The Connecticut Commission on Human Rights and Opportunities (the Commission) recently issued an important ruling condemning discrimination by state and municipal health insurance plans. On April 17th, the Commission ruled that provisions of such plans violate state non-discrimination laws in two specific scenarios involving gender affirming care. First, the Commission found provisions of such plans unlawful if they categorically exclude coverage for all gender affirming care. Second, the Commission likewise concluded that it is illegal for such plans to label services as medically necessary for certain conditions yet cosmetic for gender dysphoria. The Commission also ruled that insurers that sell or administer such plans with these kinds of provisions violate state non-discrimination laws. Representing the Connecticut TransAdvocacy Coalition as amicus, the Center for Health Law and Policy Innovation of Harvard Law School filed a brief to the Commission.
The Commission’s declaratory ruling is a significant win for transgender and gender non-conforming individuals in Connecticut. Many health insurance plans sponsored by the State or offered by municipal governments contain discriminatory restrictions that block people from medically-appropriate gender affirming care. The plans span from those offered to municipal workers, including first responders, and to plans offered through public institutions of higher education, like the University of Connecticut. As noted in the ruling, more than 250,000 people (or approximately 7% of Connecticut’s total population) are considered State or municipal employees or students. Estimates suggest that more than 850 transgender people are covered by state or municipal plans that contain discriminatory exclusions.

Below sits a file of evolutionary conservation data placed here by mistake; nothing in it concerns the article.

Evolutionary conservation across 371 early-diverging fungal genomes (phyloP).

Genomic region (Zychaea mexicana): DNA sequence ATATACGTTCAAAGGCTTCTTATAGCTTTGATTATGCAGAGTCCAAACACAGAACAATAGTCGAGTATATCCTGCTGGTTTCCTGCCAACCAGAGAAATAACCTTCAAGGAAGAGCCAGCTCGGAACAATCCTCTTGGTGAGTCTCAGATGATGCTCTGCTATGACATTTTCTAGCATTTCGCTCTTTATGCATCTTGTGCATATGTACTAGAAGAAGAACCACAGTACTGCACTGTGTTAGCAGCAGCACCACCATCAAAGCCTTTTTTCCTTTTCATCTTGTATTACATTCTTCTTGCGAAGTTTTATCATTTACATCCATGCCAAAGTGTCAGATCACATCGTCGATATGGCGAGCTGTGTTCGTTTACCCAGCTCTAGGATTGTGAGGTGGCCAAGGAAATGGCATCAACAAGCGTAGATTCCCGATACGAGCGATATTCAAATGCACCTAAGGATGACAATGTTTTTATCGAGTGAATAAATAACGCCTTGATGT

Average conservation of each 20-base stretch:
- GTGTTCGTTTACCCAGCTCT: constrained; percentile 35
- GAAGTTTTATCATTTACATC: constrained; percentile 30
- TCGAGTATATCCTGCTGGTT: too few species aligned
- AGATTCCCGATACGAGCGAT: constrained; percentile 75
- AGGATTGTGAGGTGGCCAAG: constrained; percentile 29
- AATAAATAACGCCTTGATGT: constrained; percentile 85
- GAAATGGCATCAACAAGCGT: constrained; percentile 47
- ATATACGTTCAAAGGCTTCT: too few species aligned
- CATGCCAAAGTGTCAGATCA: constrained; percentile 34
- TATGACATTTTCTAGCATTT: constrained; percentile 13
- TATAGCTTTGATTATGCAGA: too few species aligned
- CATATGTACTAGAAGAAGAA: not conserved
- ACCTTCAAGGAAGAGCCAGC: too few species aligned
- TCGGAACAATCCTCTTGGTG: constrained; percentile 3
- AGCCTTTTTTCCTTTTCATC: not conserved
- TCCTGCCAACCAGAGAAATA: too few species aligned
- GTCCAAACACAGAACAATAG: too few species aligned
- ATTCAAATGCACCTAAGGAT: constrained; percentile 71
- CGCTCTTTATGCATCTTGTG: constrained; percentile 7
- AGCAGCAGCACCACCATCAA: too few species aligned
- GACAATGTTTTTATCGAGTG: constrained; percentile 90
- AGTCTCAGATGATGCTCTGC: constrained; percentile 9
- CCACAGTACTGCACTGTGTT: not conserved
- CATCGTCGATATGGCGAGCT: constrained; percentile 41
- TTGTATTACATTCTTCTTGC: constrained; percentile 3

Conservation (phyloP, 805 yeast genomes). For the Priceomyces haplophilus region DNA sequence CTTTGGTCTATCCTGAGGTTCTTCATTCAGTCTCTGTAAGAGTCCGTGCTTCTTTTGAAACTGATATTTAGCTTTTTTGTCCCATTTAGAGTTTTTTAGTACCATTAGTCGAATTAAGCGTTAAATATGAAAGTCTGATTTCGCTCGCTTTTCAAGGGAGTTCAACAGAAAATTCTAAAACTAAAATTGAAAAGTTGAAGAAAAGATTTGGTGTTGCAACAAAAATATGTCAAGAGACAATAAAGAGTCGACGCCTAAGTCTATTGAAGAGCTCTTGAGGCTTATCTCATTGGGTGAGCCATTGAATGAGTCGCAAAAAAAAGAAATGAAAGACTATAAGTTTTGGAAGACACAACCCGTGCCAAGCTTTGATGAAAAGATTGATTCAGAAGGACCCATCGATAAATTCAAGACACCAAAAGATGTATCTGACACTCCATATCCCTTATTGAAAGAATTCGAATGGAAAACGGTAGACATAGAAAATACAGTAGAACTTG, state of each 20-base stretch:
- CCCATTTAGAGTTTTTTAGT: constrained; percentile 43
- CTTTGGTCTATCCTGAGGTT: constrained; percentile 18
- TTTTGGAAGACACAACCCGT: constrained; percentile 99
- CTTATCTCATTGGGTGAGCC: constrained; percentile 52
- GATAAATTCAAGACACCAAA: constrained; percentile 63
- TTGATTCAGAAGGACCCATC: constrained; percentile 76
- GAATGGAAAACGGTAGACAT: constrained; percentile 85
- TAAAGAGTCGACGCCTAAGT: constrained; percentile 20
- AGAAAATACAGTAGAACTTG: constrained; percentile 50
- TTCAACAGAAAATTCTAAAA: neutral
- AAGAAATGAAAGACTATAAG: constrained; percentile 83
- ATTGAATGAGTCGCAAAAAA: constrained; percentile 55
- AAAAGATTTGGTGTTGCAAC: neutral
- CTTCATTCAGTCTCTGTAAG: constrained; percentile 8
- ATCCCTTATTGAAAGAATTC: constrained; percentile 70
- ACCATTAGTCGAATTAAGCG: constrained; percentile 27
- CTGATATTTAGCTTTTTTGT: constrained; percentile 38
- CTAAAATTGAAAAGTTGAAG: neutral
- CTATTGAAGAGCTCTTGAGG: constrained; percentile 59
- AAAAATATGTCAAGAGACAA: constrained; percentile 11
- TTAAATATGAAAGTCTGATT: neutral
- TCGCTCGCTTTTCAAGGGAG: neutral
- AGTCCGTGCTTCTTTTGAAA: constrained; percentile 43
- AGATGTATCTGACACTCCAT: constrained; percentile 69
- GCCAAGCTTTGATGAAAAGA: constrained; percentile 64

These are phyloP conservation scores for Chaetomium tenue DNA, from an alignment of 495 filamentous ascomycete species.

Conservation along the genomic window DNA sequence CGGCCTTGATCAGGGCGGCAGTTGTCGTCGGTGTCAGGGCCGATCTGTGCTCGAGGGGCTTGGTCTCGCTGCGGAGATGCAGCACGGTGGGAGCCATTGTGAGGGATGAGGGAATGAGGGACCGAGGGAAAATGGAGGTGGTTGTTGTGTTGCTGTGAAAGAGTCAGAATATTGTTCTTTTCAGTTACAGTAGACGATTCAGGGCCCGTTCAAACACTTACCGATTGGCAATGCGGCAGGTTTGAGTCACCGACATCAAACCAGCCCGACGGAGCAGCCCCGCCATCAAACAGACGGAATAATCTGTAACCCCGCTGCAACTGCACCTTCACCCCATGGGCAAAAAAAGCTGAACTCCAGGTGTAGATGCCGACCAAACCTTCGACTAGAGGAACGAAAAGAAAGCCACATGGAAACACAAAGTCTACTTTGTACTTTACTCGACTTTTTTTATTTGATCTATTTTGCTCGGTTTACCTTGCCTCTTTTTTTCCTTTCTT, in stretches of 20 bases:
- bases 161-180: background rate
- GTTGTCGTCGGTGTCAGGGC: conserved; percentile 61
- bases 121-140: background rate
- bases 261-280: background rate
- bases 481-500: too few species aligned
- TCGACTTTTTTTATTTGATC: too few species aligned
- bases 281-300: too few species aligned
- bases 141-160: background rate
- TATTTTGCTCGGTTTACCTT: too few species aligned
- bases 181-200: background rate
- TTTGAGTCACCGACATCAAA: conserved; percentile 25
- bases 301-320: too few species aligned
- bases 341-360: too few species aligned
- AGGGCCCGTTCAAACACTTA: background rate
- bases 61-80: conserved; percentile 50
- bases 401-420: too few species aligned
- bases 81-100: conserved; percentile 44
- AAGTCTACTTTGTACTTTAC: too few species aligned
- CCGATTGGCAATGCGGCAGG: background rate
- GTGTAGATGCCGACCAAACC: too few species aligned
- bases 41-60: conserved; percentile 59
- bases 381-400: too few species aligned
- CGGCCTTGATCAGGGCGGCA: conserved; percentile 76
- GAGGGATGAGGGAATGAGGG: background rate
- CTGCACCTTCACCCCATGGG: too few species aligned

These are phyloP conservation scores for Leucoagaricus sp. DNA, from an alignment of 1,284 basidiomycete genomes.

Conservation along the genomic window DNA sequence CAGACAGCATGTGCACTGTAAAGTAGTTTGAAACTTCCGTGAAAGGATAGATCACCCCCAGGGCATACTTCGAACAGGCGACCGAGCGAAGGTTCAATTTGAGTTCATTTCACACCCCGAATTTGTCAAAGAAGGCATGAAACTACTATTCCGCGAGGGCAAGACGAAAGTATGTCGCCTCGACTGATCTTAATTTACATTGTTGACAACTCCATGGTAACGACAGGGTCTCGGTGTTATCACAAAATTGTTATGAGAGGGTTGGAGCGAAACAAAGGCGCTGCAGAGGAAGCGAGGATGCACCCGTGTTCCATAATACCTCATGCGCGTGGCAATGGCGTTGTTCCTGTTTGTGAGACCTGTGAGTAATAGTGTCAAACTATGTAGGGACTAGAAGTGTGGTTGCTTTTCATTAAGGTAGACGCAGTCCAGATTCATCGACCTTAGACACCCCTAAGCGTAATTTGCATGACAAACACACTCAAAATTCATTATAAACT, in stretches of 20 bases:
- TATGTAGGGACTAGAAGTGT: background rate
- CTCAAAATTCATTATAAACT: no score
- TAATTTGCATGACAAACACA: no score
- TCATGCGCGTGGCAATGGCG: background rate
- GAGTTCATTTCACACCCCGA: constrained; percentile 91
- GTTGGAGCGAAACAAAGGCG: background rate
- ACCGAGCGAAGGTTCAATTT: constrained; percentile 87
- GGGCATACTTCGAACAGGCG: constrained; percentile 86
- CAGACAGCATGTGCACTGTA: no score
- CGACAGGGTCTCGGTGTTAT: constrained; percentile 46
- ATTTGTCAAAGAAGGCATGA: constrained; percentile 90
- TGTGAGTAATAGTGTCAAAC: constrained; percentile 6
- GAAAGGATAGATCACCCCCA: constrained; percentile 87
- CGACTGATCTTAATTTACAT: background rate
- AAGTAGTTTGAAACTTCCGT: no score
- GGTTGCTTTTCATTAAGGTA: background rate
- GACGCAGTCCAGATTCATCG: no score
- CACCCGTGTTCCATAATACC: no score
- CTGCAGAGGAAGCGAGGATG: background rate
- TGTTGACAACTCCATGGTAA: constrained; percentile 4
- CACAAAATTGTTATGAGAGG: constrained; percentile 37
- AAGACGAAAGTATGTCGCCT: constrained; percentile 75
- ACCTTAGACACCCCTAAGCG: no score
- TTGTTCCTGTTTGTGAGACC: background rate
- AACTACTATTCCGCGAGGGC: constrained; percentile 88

The Commission’s ruling recognizes “[t]he treatment needs of transgender patients under generally accepted standards of care must be assessed on a case-by-case basis” and that “no standardized, one-size-fits-all treatment plan for gender dysphoria” exists. While insurers across the country have changed their plans to cover some gender affirming care, such as hormone therapy and genital surgeries, many continue categorical exclusions or “cosmetic” labeling of certain procedures used to address secondary sex characteristics, such as facial feminization or voice therapy. For some, these procedures can be of “greater practical significance in [a person’s] daily life” and medically necessary to address gender dysphoria. Blocking meaningful access to these procedures when used to treat gender dysphoria can cause transgender and gender non-conforming people to face continued misgendering and trauma, and ultimately subject them to inferior, discriminatory health care benefits.
Enforcement of state laws in this regard are vital to ensuring transgender and gender non-conforming people are treated fairly and that the State does not otherwise sanction discrimination on the basis of sex and gender identity. “Trans bodies are human bodies, and all human bodies
deserve to be treated with dignity and respect,” noted Dr. AJ Eckert, a board member of the Connecticut TransAdvocacy Coalition and owner of The Gender and Life-Affirming Medicine Center in Wethersfield, Connecticut. “Current health care coverage policies encourage invasive questionnaires, gatekeeping, and stigma, as it relates to the LGBTQ+ community. Providing non-discriminatory health care coverage is not only medically necessary, it is cost-effective and a step towards true equity.”
The Center for Health Law and Policy Innovation of Harvard Law School remains committed to promoting more equitable and effective health care systems, and we look forward to seeing insurers in Connecticut remove these restrictions from their plans in light of the Commission’s ruling.
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